If the stripped-down, neo-vaudevillian sound of If I Left the Zoo's opener suggests that Jars of Clay is following a different path with their fifth album, that's because it's a little misleading. There are a few new quirks in the group's mature jangle pop, but overall, If I Left the Zoo is very much in the same vein as the group's other releases. That's not necessarily a bad thing, however, since Jars of Clay does this kind of thing really well, and with producer Dennis Herring, they have figured out how to add little sonic flourishes that distinguish the album, even if it's stylistically similar to their other efforts. The reason the record works is that the band's songwriting is getting stronger, and Herring has decided to let the music be direct and even a little ragged. The result is a bit like Herring's work with Counting Crows -- at its core, it's simple, immediate melodic folk-pop, but there are enough little quirks in the arrangements, from accordions to a toy piano on "Sad Clown," to keep things interesting and flowing smoothly. Consequently, If I Left the Zoo is Jars of Clay's strongest since their mainstream, self-titled breakthrough.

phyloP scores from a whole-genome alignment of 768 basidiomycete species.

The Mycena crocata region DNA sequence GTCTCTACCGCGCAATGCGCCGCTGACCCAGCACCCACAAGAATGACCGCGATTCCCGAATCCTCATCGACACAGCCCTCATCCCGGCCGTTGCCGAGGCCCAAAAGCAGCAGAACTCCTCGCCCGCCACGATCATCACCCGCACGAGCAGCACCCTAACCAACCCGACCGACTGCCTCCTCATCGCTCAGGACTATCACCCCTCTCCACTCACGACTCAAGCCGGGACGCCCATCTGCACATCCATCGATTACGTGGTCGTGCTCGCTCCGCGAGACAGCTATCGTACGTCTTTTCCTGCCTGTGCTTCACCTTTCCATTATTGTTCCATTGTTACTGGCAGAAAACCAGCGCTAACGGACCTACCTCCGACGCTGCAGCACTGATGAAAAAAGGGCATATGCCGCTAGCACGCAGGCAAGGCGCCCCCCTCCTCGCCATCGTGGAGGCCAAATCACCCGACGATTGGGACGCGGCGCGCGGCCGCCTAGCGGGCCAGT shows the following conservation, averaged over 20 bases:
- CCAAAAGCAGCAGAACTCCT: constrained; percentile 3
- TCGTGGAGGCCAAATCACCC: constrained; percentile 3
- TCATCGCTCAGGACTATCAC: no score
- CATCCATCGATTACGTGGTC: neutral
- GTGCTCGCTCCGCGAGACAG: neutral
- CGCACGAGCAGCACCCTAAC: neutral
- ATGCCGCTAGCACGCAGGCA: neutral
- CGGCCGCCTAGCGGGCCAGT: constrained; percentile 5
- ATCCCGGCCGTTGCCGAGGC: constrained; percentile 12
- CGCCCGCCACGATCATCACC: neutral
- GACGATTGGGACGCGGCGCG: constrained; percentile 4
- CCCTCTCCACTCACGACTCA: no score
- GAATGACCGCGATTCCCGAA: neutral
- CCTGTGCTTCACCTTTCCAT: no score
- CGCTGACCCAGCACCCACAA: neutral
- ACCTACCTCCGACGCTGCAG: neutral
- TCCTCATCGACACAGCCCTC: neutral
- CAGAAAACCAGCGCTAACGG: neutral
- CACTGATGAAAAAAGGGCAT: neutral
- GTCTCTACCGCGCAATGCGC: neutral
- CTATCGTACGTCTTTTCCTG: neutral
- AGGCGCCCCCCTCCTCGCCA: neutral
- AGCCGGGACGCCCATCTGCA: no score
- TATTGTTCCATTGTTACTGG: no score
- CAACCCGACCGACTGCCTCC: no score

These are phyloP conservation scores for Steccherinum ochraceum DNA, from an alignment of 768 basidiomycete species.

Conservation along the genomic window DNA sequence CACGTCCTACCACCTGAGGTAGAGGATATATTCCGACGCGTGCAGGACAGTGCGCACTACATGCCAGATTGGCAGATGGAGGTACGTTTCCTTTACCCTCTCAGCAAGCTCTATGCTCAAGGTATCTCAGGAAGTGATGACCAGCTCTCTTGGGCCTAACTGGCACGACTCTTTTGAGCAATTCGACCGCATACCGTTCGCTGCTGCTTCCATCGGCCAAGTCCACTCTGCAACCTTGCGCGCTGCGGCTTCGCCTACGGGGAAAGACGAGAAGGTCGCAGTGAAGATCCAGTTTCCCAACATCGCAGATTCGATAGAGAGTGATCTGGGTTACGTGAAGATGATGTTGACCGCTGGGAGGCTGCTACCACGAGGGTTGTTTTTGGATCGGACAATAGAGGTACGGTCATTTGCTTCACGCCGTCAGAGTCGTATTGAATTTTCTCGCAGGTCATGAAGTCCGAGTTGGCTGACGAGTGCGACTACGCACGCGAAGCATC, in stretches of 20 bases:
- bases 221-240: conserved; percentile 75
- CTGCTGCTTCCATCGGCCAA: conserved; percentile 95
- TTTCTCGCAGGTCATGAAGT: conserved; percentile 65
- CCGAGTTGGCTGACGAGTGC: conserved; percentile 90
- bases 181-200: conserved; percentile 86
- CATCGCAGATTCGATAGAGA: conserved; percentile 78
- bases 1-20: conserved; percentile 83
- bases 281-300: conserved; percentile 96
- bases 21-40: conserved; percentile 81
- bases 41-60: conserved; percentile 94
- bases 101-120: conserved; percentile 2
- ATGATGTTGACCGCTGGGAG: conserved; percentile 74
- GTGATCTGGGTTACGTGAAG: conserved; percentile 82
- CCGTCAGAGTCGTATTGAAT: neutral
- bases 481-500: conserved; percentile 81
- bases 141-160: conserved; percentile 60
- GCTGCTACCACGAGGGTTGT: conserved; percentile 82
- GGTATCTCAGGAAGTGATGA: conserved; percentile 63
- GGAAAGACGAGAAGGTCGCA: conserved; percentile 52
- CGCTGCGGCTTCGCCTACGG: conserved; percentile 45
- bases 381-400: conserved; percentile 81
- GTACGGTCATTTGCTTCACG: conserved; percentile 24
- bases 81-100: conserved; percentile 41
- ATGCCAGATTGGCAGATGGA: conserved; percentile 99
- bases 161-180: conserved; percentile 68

AllMusic Review by Stephen Thomas Erlewine